Sunday, 23 December 2012

'Life of Pi' Film Review

Having read the critically acclaimed novel of the same name by Yann Martel, I was eagerly anticipating the film's release when it was announced. Directed by the notorious Ang Lee (Crouching Tiger Hidden Dragon, Brokeback Mountain), the movie is already deemed a 'visual masterpiece' and highly tipped to win a few Oscars at the upcoming awards season.

Piscine Patel (Pi for short) grew up in a zoo in India and at a young age is introduced to Hinduism. Curious about other religions, Pi soon finds God in the form of Christ and Allah... but when he truly experiences God is on his epic journey of survival on board a boat with a Bengal Tiger (called Richard Parker) in the middle of the Pacific Ocean.

Pi's father decides to sell the zoo and move to Canada to make a better life for Pi and his brother Ravi, so taking the animals with them and aboard a Japanese freight ship they go; Pi leaving his first love behind. During a tropical storm, the ship is wrecked and Pi is the sole survivor of the wreck, in a lifeboat with an injured zebra. 

After rescuing a mother chimpanzee as well as Richard Parker, a hyena emerges from below the canvas of the boat and Pi finds himself experiencing the realities of the food chain. Amidst this strange predicament, Pi is eager to survive and through determination, strong will and a bit of faith, he discovers how to share a boat with a Bengal Tiger, all the while experiencing the beauty, the amazingness and the treasures of the ocean.

The introduction to the movie was visually spectacular, showing the colourful and bright India and an array of animals, which were delightful to watch- capturing our attention right from the start. With a rather long build up to when Pi actually gets on the boat, the movie follows the layout of the book pretty accurately both in terms of plot, depth and detail. For those who haven't read the book, this background may seem a bit of a bore and you're eager to see the action, but it definitely builds up the character of Pi, essential to reaping the rewards of the movie to the full extent.

The mood of the movie is directly related to the stunning visuals, which is perhaps a strong point for the film. Darkness descends as the boat wrecks and there is a strong sense of loss, despair and loneliness. This can also be seen in the motion of the sea, as Pi experiences so many delights but also trials.

One of my favourite scenes has to be the luminescent jellyfish and the giant whale leaping across the lifeboat (slightly ruined by this scene being shown in the trailer) but nonetheless magical. I also loved the changing colours of the water and the dynamics of light and reflection.

I also particularly like the symbolism and certain iconic scenes in the film, an example being the one which reinacts the cover for the book, featuring Pi lying on the tarpaulin with sea creatures beneath the water. These subtle references add depth to the movie which will please those that have read the book.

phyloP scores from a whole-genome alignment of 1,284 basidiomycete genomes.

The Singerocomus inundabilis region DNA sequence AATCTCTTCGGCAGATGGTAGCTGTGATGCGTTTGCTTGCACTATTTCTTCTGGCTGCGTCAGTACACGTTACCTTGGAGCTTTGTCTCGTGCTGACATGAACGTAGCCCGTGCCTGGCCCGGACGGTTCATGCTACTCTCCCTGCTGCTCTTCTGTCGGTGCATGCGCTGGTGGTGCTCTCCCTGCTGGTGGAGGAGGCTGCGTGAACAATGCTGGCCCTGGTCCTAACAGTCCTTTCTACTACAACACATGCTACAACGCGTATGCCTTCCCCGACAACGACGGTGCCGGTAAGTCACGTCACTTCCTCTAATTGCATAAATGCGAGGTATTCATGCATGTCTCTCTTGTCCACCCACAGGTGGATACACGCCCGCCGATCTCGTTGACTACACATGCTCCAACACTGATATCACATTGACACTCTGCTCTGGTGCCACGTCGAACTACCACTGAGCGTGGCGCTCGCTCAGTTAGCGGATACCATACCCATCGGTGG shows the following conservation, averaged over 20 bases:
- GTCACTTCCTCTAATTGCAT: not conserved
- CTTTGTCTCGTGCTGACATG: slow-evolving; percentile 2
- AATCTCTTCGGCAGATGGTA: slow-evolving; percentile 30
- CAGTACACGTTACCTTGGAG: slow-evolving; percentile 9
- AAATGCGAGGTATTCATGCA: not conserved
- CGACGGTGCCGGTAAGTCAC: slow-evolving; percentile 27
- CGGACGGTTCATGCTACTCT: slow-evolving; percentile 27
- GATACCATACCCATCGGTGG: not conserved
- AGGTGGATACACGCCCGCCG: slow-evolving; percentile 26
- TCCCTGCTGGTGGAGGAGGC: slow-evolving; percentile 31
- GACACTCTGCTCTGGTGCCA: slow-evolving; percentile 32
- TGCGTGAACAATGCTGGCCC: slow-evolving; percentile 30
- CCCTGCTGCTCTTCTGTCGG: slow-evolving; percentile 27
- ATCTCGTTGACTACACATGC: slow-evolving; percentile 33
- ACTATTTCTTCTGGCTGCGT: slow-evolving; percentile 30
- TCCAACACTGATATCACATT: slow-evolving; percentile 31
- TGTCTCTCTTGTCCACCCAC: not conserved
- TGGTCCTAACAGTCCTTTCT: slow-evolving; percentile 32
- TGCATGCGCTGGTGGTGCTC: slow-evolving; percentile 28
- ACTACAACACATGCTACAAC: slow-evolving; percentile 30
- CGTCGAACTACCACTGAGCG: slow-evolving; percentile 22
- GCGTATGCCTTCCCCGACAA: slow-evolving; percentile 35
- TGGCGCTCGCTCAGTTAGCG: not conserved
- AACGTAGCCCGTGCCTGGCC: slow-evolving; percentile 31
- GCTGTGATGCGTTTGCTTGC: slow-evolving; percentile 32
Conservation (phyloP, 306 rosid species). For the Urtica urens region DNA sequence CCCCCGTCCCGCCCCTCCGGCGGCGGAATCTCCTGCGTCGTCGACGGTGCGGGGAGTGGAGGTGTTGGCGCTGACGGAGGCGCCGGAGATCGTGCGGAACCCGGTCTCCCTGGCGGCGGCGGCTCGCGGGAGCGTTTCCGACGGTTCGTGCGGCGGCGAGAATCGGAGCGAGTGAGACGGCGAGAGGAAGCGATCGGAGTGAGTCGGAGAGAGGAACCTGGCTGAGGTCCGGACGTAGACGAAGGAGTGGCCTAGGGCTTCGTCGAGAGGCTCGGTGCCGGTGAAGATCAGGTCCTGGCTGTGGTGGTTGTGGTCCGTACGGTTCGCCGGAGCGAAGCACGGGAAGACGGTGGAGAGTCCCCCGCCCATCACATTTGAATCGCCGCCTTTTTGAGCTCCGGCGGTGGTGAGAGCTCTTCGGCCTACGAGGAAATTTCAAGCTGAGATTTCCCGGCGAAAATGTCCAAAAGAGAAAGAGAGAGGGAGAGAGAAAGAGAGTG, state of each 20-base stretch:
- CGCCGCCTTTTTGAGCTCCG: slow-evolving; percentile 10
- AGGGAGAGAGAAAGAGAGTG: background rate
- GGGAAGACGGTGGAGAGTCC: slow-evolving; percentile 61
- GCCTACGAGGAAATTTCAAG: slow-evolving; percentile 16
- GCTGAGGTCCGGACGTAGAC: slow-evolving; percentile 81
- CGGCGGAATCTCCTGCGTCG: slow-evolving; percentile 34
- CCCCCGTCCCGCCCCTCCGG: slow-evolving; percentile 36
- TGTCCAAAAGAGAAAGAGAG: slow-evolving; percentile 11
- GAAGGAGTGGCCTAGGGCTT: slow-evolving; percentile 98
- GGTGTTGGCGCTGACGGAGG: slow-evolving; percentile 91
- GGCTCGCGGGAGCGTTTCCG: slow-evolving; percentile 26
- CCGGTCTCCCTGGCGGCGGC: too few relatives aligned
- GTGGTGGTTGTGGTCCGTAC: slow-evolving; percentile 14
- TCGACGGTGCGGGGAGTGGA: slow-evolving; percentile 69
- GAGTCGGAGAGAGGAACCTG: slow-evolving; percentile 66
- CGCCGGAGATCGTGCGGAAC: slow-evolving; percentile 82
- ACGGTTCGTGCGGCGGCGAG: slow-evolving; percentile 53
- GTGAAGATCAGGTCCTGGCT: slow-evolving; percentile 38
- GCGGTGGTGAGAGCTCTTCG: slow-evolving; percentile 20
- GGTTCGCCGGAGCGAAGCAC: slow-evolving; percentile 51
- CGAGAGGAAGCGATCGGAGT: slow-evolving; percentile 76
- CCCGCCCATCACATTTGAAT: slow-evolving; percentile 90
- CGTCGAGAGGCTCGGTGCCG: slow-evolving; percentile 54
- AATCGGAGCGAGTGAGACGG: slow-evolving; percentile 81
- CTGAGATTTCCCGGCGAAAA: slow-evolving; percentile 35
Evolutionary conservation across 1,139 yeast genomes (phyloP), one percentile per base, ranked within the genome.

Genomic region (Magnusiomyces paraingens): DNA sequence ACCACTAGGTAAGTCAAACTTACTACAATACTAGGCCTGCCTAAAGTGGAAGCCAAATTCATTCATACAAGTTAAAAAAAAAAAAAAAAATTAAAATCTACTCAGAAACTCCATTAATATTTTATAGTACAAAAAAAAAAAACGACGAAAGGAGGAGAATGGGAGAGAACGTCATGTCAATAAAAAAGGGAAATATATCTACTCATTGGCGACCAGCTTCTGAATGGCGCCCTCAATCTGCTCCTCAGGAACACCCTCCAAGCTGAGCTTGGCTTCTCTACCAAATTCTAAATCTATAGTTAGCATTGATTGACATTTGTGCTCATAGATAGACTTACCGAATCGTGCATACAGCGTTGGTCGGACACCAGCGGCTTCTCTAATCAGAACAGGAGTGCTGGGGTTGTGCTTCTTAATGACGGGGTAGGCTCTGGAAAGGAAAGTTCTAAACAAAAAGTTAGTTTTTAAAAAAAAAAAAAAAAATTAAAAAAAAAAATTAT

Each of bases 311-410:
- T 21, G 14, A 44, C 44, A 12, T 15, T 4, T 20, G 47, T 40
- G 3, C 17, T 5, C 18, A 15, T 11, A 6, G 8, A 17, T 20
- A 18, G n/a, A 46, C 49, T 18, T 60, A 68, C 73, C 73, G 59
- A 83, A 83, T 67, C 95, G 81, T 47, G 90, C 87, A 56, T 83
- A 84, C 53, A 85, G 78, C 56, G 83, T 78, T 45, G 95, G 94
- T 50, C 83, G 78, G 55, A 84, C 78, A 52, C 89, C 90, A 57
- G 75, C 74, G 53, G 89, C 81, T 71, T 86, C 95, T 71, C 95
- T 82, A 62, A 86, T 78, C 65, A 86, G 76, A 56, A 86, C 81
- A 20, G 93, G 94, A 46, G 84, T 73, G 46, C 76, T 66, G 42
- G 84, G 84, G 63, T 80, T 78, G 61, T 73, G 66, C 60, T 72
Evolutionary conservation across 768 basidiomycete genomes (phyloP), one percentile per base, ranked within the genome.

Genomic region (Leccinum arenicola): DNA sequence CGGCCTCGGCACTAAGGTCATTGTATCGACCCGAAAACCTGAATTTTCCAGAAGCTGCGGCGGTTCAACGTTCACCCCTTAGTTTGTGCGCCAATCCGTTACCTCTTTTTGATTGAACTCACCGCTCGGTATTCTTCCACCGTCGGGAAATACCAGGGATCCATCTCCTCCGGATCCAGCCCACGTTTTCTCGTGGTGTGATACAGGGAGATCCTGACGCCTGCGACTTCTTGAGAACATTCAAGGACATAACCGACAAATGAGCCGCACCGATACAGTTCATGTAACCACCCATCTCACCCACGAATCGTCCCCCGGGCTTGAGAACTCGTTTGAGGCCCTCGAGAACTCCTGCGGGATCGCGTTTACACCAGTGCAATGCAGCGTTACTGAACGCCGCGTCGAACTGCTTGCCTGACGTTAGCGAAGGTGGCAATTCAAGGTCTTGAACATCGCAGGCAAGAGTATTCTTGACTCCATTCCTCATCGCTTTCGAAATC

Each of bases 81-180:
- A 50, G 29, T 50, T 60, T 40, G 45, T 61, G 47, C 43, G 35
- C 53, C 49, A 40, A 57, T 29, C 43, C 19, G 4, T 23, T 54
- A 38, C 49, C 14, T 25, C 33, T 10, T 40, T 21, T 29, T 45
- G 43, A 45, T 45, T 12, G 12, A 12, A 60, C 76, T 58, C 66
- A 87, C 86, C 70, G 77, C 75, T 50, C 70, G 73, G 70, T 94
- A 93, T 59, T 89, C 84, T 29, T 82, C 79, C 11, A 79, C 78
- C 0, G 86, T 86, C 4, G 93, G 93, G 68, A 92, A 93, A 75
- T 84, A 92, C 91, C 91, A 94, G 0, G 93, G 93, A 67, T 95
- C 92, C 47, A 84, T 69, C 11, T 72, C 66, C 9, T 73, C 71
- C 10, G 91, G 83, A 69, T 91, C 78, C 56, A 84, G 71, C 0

However, one of the negative aspects would be the lack of a real climax, which the book also lacks but is made up for by the shocking ending; here I am not so forgiving. To the regular cinema goer, the movie just seems to end and lacks any sort of real satisfaction- so I definitely recommend reading the book first.

With regards to 3D or no 3D, the film was made as a visual spectacle so to not see it in 3D would be an abomination. That said, only a few scenes were really three dimensional and the rest of the visual delights would be just as enjoyable in 2D.

Suraj Sharma- Young Pi Patel
Irrfan Khan- Adult Pi Patel
Rafe Spall- Writer

The rather unknown cast worked well for the movie, shifting the focus from the actors to the meaning, the message and the visuals. Tobey Maguire was initially cast but removed due to his relative fame, potentially overshadowing the main actor. 

Suraj Sharma was likeable to watch although was not as gripping as Irrfan Khan, who despite his short screen time, managed to pull a hat full of emotion, humour and mystery.

'Life of Pi' tells of a wonderful story of survival, faith and self discovery but gets a Hollywood visual treatment which makes it an absolute visual delight. Readers of the book enjoy it the most but there is still a huge amount to satisfy those that have not.

One of the most hyped movies this Christmas (alongside The Hobbit: An Unexpected Journey) due to the epic trailer (even if it is slightly misleading), this is definitely a must see movie even if just for the visuals and artistry. 

Expect this to win the best visual effects Oscar at the minimum. 

On a side not, this movie is rated at a PG, but I felt it contains scenes where it might be upsetting for a child (involving the tiger and other animals *wink wink*) and it evokes strong feelings of loss and tragedy.

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